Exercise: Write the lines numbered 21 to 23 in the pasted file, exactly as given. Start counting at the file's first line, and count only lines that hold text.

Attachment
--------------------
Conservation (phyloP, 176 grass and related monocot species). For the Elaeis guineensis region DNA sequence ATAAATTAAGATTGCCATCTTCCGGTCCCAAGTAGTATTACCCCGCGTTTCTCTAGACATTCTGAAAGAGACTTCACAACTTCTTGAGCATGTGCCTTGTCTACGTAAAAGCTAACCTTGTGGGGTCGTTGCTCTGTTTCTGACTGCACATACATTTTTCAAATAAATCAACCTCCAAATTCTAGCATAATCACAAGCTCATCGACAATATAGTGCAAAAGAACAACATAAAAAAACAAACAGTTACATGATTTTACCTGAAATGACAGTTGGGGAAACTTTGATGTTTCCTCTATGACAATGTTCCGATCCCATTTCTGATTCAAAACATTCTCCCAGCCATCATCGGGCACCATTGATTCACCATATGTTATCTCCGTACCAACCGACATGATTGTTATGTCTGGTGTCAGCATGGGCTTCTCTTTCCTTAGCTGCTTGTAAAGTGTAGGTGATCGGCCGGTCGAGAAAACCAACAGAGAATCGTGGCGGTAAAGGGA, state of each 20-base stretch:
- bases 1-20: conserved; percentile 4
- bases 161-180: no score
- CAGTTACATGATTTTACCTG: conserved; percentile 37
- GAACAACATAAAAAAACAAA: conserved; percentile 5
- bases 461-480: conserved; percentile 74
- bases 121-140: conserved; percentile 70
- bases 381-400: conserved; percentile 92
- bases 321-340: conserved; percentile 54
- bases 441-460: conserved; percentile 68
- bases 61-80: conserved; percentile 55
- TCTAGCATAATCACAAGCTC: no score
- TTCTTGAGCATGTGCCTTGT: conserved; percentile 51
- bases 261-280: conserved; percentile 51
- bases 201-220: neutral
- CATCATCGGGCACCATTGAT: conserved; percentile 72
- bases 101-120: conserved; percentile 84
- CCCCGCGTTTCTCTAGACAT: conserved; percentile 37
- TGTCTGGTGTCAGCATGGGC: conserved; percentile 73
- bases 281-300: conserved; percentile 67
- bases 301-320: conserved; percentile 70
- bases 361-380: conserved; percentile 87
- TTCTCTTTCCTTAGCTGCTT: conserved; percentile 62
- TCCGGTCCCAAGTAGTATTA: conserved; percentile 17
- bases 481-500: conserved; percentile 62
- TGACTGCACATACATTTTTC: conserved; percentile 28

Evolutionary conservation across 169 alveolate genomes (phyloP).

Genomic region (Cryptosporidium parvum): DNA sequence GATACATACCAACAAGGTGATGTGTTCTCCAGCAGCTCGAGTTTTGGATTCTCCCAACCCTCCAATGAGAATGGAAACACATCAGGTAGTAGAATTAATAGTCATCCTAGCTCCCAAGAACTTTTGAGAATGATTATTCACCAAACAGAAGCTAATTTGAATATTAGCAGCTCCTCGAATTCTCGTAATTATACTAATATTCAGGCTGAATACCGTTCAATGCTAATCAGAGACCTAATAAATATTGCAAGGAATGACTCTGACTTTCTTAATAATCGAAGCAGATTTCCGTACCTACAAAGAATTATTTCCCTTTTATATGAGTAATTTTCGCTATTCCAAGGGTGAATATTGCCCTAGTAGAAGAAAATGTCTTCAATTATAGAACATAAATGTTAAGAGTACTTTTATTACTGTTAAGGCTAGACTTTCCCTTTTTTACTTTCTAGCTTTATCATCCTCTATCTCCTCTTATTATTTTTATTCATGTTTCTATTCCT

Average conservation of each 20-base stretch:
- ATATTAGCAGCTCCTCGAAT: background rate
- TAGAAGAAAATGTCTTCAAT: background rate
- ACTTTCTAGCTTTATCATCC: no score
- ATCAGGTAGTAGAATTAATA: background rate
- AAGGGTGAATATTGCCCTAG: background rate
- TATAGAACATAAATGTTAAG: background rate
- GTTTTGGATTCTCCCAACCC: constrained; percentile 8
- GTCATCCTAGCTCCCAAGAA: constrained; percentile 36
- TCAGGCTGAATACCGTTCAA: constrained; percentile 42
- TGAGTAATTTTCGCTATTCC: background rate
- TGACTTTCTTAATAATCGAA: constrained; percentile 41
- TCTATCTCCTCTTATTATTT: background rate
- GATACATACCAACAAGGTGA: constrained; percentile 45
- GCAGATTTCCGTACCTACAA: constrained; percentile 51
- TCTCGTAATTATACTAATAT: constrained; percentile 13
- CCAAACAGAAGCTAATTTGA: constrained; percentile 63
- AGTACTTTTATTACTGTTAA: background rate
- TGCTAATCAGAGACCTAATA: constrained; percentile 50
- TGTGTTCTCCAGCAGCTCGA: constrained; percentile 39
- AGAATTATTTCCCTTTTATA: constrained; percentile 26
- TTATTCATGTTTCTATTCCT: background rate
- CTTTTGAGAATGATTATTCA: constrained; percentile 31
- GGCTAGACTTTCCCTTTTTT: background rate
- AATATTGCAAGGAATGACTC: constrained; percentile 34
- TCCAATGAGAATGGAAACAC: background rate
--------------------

- bases 301-320: conserved; percentile 70
- bases 361-380: conserved; percentile 87
- TTCTCTTTCCTTAGCTGCTT: conserved; percentile 62